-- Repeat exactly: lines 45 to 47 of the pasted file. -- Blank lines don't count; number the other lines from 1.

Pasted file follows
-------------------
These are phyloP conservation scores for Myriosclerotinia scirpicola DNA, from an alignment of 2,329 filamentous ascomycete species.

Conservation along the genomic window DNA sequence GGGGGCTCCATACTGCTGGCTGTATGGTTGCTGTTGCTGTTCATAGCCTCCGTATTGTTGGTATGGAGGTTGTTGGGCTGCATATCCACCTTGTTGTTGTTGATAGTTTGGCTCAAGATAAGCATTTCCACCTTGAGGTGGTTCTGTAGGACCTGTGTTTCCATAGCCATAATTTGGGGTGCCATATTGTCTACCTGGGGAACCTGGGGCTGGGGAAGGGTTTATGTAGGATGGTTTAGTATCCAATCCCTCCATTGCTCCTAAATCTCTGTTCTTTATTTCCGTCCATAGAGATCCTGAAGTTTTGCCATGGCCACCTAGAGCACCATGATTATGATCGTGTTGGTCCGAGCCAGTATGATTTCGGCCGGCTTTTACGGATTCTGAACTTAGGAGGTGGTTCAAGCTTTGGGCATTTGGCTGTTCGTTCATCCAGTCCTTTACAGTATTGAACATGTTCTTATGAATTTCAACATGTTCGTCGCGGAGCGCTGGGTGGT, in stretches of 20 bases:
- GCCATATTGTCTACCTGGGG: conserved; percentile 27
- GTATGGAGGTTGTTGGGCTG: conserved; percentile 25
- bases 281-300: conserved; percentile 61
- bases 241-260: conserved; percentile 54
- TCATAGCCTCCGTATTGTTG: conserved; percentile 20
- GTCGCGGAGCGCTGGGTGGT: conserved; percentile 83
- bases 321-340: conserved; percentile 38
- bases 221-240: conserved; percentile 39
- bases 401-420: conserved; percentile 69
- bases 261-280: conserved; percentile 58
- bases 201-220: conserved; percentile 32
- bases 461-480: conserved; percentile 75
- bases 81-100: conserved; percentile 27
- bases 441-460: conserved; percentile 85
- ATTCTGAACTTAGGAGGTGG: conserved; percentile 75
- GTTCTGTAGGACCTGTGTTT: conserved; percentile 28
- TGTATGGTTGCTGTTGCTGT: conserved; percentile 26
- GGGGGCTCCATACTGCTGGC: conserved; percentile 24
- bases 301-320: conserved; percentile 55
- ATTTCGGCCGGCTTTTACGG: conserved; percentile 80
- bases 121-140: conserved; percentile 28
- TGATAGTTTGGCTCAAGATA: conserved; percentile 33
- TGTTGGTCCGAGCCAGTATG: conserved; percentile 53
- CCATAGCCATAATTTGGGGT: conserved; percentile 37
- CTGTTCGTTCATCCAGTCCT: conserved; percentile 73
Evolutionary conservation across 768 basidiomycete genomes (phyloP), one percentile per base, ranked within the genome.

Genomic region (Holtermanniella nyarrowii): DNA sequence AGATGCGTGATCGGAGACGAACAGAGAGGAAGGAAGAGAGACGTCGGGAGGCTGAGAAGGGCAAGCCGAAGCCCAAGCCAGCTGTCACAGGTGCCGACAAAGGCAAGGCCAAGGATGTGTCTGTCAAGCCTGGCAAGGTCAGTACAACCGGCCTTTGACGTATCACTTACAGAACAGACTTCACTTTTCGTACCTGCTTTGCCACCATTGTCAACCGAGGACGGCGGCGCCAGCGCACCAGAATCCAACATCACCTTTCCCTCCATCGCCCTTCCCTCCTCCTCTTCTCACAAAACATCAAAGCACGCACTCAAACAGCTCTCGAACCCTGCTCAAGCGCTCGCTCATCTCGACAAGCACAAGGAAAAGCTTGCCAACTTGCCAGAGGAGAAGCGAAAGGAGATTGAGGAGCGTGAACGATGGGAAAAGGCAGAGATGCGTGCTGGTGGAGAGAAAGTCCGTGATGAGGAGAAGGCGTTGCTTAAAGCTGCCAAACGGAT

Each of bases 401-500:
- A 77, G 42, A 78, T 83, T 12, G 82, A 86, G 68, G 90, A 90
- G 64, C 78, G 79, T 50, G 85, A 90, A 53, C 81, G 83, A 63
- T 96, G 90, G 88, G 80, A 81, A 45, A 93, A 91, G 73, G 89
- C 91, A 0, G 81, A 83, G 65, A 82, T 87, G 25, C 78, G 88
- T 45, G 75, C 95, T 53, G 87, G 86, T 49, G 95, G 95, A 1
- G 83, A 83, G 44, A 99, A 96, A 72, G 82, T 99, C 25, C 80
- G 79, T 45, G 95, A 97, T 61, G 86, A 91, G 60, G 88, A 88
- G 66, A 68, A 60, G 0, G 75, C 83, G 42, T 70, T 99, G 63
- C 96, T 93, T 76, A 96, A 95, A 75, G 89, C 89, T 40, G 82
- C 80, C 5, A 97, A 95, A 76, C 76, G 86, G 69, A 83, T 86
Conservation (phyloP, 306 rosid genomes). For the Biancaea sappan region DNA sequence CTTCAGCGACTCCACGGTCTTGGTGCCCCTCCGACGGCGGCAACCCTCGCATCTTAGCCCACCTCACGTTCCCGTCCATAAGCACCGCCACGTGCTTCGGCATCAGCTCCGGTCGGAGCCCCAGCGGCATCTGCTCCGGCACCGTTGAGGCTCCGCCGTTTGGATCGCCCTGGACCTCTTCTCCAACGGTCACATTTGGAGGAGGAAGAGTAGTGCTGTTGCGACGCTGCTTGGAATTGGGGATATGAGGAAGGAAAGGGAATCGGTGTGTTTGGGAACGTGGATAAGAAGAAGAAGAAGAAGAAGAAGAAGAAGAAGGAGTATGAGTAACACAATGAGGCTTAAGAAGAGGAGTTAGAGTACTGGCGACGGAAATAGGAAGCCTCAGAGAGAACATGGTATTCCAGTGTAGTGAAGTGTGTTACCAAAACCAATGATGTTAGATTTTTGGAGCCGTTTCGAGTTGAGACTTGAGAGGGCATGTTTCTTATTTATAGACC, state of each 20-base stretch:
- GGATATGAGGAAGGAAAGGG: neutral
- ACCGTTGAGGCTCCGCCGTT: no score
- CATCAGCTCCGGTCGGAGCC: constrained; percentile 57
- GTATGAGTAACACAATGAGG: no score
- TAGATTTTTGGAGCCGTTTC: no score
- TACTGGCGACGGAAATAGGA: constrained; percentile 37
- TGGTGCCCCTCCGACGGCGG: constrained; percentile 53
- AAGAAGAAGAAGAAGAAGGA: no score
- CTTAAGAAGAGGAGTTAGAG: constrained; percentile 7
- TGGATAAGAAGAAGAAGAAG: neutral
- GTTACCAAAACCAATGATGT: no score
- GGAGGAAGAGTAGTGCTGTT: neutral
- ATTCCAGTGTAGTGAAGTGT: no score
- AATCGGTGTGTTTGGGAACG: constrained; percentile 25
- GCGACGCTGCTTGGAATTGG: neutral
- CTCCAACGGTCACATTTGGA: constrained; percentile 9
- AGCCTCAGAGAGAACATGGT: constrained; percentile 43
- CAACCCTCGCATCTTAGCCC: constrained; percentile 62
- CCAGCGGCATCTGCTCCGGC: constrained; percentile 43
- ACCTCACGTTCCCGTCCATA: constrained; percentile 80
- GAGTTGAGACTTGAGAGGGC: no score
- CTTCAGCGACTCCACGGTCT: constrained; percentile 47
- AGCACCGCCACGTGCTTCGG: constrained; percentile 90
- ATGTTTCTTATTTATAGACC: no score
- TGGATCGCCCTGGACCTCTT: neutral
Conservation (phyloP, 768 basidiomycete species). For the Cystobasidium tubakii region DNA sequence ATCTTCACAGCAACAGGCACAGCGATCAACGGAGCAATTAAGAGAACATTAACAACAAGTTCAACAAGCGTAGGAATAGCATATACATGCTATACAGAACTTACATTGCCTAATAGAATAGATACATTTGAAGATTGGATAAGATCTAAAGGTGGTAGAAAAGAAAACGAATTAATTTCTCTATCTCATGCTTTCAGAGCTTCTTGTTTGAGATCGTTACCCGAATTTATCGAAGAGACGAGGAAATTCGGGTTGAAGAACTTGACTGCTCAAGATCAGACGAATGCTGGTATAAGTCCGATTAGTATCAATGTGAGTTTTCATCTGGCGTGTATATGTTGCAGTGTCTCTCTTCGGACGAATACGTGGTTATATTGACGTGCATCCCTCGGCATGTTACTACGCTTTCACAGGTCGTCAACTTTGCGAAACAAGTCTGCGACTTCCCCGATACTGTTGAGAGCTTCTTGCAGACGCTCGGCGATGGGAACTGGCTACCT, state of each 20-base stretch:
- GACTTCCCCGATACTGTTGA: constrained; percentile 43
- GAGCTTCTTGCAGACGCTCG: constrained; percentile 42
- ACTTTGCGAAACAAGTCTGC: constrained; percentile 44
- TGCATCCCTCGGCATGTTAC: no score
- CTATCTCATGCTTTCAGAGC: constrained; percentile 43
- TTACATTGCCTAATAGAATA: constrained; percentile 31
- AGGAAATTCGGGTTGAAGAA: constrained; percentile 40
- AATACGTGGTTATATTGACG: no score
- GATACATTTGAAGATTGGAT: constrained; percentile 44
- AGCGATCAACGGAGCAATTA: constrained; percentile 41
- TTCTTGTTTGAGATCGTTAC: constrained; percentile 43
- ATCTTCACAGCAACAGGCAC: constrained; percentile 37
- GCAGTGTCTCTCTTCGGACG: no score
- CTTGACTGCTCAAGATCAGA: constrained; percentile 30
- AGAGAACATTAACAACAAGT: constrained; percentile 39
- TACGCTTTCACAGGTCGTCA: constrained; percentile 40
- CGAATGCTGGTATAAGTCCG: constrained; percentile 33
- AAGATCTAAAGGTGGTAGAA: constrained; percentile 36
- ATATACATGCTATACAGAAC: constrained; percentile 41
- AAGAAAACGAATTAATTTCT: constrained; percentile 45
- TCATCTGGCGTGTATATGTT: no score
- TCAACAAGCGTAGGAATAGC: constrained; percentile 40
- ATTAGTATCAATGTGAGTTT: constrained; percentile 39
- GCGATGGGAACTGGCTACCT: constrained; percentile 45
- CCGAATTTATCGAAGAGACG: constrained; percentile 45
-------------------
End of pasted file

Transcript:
- GTATGAGTAACACAATGAGG: no score
- TAGATTTTTGGAGCCGTTTC: no score
- TACTGGCGACGGAAATAGGA: constrained; percentile 37